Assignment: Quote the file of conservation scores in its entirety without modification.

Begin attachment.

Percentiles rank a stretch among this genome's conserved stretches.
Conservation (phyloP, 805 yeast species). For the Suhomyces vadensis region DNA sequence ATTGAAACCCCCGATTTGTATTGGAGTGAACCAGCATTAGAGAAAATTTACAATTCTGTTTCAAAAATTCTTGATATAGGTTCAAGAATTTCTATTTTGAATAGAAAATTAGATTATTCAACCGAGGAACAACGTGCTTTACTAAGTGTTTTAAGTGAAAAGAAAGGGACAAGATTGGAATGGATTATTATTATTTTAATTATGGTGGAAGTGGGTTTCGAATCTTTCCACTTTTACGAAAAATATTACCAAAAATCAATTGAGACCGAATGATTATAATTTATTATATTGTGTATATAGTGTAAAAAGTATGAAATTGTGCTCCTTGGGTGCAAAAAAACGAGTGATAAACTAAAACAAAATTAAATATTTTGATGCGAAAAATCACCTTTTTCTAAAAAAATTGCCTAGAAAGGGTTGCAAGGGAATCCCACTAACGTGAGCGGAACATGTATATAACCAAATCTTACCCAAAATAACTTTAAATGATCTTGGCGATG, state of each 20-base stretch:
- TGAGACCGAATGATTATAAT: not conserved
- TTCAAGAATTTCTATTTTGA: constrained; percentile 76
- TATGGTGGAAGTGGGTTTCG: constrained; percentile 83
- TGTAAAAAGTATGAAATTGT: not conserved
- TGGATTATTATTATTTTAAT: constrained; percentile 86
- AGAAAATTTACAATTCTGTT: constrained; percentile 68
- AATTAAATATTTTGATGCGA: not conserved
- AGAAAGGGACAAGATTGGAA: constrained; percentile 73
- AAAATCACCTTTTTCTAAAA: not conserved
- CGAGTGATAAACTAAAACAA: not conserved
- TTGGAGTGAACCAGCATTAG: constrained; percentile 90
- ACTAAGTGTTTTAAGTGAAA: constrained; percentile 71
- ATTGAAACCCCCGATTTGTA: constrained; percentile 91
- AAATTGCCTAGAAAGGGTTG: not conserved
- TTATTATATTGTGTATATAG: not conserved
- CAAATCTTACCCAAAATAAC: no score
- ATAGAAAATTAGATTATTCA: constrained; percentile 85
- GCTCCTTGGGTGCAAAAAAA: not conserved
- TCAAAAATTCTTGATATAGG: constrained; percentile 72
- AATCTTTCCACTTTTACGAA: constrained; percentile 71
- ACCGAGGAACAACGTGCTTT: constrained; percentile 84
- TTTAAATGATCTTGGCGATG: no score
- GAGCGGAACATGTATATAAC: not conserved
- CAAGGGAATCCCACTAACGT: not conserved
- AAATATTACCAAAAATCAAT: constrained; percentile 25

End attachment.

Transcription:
Percentiles rank a stretch among this genome's conserved stretches.
Conservation (phyloP, 805 yeast species). For the Suhomyces vadensis region DNA sequence ATTGAAACCCCCGATTTGTATTGGAGTGAACCAGCATTAGAGAAAATTTACAATTCTGTTTCAAAAATTCTTGATATAGGTTCAAGAATTTCTATTTTGAATAGAAAATTAGATTATTCAACCGAGGAACAACGTGCTTTACTAAGTGTTTTAAGTGAAAAGAAAGGGACAAGATTGGAATGGATTATTATTATTTTAATTATGGTGGAAGTGGGTTTCGAATCTTTCCACTTTTACGAAAAATATTACCAAAAATCAATTGAGACCGAATGATTATAATTTATTATATTGTGTATATAGTGTAAAAAGTATGAAATTGTGCTCCTTGGGTGCAAAAAAACGAGTGATAAACTAAAACAAAATTAAATATTTTGATGCGAAAAATCACCTTTTTCTAAAAAAATTGCCTAGAAAGGGTTGCAAGGGAATCCCACTAACGTGAGCGGAACATGTATATAACCAAATCTTACCCAAAATAACTTTAAATGATCTTGGCGATG, state of each 20-base stretch:
- TGAGACCGAATGATTATAAT: not conserved
- TTCAAGAATTTCTATTTTGA: constrained; percentile 76
- TATGGTGGAAGTGGGTTTCG: constrained; percentile 83
- TGTAAAAAGTATGAAATTGT: not conserved
- TGGATTATTATTATTTTAAT: constrained; percentile 86
- AGAAAATTTACAATTCTGTT: constrained; percentile 68
- AATTAAATATTTTGATGCGA: not conserved
- AGAAAGGGACAAGATTGGAA: constrained; percentile 73
- AAAATCACCTTTTTCTAAAA: not conserved
- CGAGTGATAAACTAAAACAA: not conserved
- TTGGAGTGAACCAGCATTAG: constrained; percentile 90
- ACTAAGTGTTTTAAGTGAAA: constrained; percentile 71
- ATTGAAACCCCCGATTTGTA: constrained; percentile 91
- AAATTGCCTAGAAAGGGTTG: not conserved
- TTATTATATTGTGTATATAG: not conserved
- CAAATCTTACCCAAAATAAC: no score
- ATAGAAAATTAGATTATTCA: constrained; percentile 85
- GCTCCTTGGGTGCAAAAAAA: not conserved
- TCAAAAATTCTTGATATAGG: constrained; percentile 72
- AATCTTTCCACTTTTACGAA: constrained; percentile 71
- ACCGAGGAACAACGTGCTTT: constrained; percentile 84
- TTTAAATGATCTTGGCGATG: no score
- GAGCGGAACATGTATATAAC: not conserved
- CAAGGGAATCCCACTAACGT: not conserved
- AAATATTACCAAAAATCAAT: constrained; percentile 25